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Op-Ed: Humans evolving into bigger idiots? Stanford professor thinks so
Digital Journal ^ | November 21, 2012 | Paul Wallis

Posted on 11/24/2012 5:54:09 AM PST by SoFloFreeper

Yep, evolution is a two way street. With a bit of effort you can evolve to get dumber in every generation. Prof. Gerald Crabtree, a geneticist seems pretty convinced that Homo Sap is long gone in that direction.

(Excerpt) Read more at m.digitaljournal.com ...


TOPICS: Culture/Society; News/Current Events; Philosophy
KEYWORDS: religion; science
Seems to me the degenerative idea fits the intelligent design model better. Isn't there a "thermodynamics" law that says things that are left alone tend to deteriorate? Something like that.

The notion that evolution "is a two way street" appears to be an attempt to make all evidence fit the theory instead of allowing the evidence build the theory...the "certainty" of evolutionary is decided, and so regardless of ensuing events, that theory must be preserved.

In short, evolutionists seem to practice what they accuse intelligent design adherents of doing.

I have noticed this "devotion at all costs" attitude also present in Global Warming (aka Climate Change) believers and among hard core liberals like Obama...no matter the result of their policies, they stay committed to their philosophy.

I think as a whole humankind is becoming "less wise" even as our data accumulation grows.

1 posted on 11/24/2012 5:54:18 AM PST by SoFloFreeper
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To: SoFloFreeper

Is their no end to articles about Obama’s victory?


2 posted on 11/24/2012 5:55:47 AM PST by Happy Rain ("11/6/2012=Suffrage for the selfish and shiftless has damned America to socialist perdition.")
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To: Happy Rain

HAHAHAHAHA!!! Nice one! And also true.


3 posted on 11/24/2012 6:09:17 AM PST by cdcdawg
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To: SoFloFreeper
Humans evolving into bigger idiots?
It may sound racist, but one only needs to look at the demise ...
... of "black america" over the last 50 years to see "evolution" in action.

4 posted on 11/24/2012 6:09:46 AM PST by oh8eleven (RVN '67-'68)
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To: SoFloFreeper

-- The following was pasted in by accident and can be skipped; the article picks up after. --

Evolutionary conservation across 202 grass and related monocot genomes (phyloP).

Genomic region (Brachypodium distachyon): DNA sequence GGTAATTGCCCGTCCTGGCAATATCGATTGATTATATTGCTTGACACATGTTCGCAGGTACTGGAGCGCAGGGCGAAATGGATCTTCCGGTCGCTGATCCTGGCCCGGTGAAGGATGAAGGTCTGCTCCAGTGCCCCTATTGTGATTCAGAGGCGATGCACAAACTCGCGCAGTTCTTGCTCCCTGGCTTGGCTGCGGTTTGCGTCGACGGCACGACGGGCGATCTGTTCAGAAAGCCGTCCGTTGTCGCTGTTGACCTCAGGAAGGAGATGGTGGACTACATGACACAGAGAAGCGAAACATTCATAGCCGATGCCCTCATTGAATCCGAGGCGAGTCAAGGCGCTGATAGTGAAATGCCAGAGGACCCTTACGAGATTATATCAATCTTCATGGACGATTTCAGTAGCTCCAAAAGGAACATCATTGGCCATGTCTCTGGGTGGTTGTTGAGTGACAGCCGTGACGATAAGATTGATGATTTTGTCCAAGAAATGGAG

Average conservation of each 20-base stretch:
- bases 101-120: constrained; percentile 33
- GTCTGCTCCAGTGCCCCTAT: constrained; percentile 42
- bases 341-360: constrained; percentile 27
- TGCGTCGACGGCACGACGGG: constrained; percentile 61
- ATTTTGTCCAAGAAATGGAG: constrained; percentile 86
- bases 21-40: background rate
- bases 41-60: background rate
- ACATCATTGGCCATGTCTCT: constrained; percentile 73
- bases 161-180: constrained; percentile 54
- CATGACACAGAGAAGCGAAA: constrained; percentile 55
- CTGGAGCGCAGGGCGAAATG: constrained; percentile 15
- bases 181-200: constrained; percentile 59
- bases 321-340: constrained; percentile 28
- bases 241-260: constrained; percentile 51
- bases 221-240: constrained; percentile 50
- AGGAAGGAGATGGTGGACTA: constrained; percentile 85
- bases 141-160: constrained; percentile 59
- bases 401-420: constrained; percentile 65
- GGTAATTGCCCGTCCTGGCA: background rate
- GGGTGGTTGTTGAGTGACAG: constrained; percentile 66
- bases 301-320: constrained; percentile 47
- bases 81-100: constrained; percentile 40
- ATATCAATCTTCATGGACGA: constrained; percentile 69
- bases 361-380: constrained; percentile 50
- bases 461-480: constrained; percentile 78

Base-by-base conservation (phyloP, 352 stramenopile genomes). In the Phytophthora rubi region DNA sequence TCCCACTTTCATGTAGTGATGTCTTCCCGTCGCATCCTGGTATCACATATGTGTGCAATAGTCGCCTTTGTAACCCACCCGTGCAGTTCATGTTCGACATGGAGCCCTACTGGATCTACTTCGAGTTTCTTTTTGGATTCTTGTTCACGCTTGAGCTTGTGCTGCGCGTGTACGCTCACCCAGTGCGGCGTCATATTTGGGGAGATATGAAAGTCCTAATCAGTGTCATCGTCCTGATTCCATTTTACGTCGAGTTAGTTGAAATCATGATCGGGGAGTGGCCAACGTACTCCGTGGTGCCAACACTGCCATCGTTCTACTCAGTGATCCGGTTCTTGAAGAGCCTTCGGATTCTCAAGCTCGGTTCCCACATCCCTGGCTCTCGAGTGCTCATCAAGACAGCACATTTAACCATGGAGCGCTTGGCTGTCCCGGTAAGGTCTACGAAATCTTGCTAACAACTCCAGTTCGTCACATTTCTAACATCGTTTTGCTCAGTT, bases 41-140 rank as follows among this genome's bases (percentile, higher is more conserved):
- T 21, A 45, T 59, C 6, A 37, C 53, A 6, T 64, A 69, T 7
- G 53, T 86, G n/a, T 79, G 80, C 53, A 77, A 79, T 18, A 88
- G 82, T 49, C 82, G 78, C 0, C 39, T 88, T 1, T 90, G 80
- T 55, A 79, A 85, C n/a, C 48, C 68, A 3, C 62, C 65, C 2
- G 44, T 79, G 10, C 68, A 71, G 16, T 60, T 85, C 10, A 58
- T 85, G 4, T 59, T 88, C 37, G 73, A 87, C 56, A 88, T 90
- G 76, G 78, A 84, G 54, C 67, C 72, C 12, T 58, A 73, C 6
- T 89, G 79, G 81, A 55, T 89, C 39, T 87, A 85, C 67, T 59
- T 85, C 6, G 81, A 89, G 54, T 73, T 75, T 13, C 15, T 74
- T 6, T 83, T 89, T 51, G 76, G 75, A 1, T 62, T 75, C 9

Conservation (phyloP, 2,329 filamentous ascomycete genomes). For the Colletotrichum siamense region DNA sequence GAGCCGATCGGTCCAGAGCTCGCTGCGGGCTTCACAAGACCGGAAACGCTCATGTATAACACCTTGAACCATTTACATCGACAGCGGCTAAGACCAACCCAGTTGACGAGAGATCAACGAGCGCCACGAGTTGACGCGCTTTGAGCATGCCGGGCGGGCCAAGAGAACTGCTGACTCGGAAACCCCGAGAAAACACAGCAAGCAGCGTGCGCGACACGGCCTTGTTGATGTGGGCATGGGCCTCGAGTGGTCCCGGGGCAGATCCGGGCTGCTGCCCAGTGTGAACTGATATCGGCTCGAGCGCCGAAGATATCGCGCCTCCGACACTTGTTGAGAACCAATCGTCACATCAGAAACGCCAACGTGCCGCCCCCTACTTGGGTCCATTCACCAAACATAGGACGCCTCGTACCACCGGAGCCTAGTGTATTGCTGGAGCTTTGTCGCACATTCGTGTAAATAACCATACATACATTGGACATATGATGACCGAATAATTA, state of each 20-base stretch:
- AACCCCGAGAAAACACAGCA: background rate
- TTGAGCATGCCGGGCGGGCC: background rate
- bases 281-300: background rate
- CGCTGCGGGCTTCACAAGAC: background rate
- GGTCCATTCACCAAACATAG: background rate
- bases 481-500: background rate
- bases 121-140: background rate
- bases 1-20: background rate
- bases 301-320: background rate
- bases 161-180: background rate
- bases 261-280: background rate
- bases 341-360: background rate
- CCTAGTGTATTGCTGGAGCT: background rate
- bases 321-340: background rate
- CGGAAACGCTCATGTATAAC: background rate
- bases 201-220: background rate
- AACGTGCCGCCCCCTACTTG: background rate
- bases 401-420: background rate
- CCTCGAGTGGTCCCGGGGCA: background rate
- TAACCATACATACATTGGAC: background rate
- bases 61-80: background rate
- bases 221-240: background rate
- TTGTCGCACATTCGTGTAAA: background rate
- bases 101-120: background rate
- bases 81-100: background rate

What a moronic idea. If anything the current glut of information and sensory stimulus will force us to become more intelligent as we cope with the fire hose of data. Social media will evolve and change human interaction in ways we can't foresee.

In general we are moving to a more complex and dynamic environment, that will reward intelligence. We are already seeing this in the job market where education, cognitive skills, and highly tuned social abilities lad to success. If we assume that over the long-term less intelligent people have less money and are unable to support as many children, then we should become as a species, more intelligent. I know the last point is totally opposite of today's reality, which is skewed by social programs that reward he least intelligent members of society, but once TSHITF this will revert to trend (We are talking evolution over 100’s of generations).

5 posted on 11/24/2012 6:12:33 AM PST by oncebitten (Obama: could not get a clue if he were covered in clue musk and standing in a field of horny clues.)
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To: cdcdawg

6 posted on 11/24/2012 6:17:00 AM PST by billorites (freepo ergo sum)
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To: oh8eleven

100% correct... The fall of America started with the rise of urban blackness. OMG! I must be a racist!


7 posted on 11/24/2012 6:19:40 AM PST by baddog 219
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To: oh8eleven

I think race has less to do with it than a subversion of the natural abilities and talents of individuals.

Some of the subversion is designed, some is well-meant but degrading. And it happens in all racial groups.


8 posted on 11/24/2012 6:20:45 AM PST by SoFloFreeper
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To: SoFloFreeper

“Idiocracy”, where life mimics art (if you can call it art)!


9 posted on 11/24/2012 6:29:53 AM PST by sonofagun (Some think my cynicism grows with age. I like to think of it as wisdom!)
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To: Happy Rain

Based on this election I would say a resounding yes


10 posted on 11/24/2012 6:32:12 AM PST by ronnie raygun (bb)
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To: SoFloFreeper

This author, Paul Wallis, has jokingly stated something I’ve suspected for some time now: Western Civilization is on the cusp of another “Malthusian” cycle.


11 posted on 11/24/2012 6:34:13 AM PST by DJ Taylor (Once again our country is at war, and once again the Democrats have sided with our enemy.)
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To: SoFloFreeper